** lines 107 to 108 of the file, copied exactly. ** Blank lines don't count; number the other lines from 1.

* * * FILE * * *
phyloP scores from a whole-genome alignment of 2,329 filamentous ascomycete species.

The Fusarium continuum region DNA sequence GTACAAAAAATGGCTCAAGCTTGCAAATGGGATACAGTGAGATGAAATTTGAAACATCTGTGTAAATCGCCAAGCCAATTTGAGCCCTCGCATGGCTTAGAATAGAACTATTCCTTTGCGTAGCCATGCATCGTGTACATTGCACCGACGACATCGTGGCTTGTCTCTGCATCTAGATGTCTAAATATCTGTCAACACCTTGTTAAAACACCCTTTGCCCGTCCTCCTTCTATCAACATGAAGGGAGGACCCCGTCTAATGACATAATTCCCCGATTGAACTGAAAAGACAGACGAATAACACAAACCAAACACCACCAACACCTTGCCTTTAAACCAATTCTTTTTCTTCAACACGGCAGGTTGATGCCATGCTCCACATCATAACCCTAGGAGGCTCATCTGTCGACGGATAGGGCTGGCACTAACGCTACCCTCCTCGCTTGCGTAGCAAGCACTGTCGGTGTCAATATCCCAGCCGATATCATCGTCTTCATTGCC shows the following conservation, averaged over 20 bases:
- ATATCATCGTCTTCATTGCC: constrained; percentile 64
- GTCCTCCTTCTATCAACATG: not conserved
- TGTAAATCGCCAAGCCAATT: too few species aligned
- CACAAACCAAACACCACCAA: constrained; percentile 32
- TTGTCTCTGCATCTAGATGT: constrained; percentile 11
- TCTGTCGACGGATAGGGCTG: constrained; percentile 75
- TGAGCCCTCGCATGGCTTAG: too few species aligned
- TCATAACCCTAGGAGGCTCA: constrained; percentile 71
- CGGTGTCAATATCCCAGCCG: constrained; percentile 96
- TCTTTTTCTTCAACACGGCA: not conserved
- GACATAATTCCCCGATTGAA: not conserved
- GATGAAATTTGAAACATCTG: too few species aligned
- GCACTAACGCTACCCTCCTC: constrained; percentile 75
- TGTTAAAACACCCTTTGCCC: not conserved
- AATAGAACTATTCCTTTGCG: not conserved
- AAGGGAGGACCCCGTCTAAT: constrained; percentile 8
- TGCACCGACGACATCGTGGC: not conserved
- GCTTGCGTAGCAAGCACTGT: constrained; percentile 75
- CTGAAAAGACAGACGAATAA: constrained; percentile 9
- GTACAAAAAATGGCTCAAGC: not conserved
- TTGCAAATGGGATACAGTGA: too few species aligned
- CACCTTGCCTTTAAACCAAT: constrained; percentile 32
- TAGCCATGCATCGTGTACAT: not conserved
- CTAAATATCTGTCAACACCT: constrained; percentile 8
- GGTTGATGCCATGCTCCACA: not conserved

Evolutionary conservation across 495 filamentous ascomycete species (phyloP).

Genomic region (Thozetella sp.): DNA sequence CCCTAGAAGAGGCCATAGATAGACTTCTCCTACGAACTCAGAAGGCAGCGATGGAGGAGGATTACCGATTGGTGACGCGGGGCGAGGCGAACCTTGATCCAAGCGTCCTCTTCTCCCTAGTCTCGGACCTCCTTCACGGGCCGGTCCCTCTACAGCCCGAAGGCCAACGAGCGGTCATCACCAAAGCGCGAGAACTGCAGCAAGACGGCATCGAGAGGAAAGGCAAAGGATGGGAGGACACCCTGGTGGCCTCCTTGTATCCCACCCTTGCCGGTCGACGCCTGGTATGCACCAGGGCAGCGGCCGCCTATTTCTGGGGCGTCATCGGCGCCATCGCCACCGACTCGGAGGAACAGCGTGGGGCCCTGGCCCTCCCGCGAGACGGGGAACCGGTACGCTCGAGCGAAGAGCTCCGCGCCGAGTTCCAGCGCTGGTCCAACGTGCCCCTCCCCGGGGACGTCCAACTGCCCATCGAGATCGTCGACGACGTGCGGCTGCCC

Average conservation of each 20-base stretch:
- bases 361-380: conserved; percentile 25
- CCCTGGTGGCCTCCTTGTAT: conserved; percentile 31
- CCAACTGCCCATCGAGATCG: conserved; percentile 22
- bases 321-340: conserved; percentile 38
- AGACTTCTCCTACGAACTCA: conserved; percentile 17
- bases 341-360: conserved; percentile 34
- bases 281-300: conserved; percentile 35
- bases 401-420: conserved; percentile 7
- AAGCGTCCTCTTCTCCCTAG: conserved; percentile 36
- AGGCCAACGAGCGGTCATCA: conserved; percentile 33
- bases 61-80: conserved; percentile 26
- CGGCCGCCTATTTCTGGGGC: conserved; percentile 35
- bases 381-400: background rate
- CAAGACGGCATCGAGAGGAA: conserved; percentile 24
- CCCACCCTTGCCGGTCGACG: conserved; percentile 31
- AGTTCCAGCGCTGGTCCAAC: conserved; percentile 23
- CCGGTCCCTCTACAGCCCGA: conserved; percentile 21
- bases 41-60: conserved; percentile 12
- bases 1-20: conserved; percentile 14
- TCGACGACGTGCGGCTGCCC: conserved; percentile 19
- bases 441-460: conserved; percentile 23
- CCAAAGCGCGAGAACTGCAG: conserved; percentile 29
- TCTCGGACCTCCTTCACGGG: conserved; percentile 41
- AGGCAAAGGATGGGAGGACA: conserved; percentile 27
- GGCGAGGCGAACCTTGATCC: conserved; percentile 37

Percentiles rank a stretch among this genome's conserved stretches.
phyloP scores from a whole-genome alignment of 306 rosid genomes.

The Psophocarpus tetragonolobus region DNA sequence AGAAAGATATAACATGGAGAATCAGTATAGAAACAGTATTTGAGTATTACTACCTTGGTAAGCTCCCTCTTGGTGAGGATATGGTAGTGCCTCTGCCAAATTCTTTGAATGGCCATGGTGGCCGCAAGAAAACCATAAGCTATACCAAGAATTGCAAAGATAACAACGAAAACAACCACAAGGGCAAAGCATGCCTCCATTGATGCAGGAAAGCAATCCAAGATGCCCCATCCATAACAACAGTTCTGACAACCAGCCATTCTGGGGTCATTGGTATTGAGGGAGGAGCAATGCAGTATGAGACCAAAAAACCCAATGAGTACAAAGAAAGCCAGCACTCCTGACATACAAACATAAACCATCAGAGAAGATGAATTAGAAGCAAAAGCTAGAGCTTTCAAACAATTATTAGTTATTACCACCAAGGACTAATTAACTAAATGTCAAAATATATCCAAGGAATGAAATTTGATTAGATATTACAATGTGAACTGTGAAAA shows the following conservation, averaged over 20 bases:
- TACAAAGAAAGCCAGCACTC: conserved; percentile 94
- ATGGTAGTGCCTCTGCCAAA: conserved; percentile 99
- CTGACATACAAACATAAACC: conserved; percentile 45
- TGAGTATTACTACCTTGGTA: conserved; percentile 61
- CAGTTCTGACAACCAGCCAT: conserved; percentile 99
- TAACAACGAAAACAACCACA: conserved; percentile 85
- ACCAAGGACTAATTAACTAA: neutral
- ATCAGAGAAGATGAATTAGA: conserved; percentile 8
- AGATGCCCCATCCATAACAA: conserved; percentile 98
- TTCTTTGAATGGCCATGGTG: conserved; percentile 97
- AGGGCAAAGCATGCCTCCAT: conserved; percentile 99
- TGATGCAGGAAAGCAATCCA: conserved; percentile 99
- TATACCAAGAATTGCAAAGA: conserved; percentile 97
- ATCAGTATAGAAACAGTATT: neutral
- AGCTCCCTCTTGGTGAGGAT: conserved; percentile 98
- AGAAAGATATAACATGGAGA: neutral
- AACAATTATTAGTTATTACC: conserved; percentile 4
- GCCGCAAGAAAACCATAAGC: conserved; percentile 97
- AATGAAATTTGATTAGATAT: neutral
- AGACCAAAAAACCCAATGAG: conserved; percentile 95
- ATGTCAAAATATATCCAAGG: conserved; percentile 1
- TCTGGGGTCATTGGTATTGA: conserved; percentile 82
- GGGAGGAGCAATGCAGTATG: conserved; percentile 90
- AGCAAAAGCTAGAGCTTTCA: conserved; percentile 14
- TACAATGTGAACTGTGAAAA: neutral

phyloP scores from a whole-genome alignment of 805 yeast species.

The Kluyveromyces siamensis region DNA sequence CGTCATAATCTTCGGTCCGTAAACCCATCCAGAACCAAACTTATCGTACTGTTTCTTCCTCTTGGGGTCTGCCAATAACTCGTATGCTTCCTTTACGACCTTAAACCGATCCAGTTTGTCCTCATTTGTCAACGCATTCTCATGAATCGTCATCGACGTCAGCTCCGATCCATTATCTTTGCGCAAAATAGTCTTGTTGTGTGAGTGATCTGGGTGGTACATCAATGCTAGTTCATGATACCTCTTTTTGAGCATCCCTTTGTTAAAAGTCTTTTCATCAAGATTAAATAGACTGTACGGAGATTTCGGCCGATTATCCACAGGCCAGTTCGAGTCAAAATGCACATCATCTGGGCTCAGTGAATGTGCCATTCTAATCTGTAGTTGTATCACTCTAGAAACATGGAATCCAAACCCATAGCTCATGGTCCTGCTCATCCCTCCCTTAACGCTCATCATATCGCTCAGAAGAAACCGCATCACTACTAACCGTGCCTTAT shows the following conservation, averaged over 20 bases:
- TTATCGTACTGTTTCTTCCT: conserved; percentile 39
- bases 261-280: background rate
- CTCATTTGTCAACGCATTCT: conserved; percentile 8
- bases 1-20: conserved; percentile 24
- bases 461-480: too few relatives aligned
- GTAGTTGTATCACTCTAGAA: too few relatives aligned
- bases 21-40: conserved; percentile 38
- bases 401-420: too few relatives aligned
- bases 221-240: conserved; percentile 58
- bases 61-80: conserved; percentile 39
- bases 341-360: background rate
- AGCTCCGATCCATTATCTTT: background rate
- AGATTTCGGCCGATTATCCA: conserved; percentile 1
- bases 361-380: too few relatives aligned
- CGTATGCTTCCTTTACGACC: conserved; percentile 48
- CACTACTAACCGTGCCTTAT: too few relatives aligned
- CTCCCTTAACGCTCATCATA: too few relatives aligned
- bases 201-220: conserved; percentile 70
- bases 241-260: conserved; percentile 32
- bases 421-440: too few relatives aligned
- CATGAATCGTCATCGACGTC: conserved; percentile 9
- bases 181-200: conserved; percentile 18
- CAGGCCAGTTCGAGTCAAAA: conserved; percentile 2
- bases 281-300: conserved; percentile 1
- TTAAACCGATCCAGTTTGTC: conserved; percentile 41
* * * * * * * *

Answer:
- bases 181-200: conserved; percentile 18
- CAGGCCAGTTCGAGTCAAAA: conserved; percentile 2